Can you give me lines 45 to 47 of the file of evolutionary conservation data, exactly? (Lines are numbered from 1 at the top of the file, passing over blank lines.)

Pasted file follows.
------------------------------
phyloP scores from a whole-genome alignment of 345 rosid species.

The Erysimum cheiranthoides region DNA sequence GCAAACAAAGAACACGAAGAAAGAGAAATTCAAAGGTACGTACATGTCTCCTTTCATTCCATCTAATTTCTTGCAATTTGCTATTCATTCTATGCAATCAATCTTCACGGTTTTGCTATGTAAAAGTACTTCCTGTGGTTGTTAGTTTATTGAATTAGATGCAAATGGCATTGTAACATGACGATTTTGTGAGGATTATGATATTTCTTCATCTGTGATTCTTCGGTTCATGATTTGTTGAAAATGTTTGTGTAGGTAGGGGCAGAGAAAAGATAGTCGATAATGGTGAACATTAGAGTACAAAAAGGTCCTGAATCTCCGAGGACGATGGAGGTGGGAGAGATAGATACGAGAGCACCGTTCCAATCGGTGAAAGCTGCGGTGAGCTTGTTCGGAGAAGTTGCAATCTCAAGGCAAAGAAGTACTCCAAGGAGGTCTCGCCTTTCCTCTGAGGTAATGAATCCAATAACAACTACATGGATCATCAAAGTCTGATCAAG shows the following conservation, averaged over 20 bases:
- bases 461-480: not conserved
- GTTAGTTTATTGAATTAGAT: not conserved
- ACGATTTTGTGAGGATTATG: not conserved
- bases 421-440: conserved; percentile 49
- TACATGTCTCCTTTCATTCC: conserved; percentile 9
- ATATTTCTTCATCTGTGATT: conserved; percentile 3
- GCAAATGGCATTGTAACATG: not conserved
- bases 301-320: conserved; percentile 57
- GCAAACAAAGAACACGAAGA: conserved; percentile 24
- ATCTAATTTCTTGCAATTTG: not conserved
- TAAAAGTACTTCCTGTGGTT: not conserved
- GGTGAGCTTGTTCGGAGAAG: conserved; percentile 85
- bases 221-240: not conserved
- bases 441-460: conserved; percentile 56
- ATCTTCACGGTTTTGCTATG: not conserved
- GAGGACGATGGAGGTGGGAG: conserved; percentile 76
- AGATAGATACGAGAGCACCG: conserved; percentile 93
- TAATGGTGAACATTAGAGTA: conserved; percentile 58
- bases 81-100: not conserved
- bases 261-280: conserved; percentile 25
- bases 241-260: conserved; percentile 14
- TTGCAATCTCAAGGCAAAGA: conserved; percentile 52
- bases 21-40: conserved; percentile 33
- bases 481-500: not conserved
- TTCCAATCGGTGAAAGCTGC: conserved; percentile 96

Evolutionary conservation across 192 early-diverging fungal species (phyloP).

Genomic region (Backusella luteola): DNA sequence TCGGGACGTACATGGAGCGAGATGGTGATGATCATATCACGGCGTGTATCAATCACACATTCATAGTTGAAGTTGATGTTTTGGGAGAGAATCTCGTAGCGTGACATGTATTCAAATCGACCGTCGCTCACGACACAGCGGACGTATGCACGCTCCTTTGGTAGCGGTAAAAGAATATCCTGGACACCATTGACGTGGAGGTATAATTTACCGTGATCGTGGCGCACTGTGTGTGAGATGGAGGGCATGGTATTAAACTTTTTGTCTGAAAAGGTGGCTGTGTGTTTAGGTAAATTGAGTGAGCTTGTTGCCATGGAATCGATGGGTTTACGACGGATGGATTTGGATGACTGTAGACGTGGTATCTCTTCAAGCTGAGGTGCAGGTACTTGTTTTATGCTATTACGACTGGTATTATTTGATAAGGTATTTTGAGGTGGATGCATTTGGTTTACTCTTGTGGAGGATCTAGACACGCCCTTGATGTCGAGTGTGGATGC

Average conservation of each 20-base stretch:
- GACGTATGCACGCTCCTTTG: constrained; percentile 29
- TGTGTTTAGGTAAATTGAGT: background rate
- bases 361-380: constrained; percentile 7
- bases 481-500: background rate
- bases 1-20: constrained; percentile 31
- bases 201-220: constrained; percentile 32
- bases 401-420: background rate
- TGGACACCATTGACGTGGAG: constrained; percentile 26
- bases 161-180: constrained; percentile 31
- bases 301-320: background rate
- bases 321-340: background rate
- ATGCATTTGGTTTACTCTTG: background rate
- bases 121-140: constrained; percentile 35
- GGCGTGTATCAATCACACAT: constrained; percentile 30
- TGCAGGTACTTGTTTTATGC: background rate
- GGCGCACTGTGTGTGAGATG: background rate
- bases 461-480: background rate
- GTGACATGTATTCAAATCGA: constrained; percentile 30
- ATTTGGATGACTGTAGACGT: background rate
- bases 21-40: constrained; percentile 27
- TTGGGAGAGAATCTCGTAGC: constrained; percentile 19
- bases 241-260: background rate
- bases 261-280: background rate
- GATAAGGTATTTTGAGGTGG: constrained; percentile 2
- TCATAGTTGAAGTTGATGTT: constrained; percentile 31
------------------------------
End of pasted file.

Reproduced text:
- TGCAGGTACTTGTTTTATGC: background rate
- GGCGCACTGTGTGTGAGATG: background rate
- bases 461-480: background rate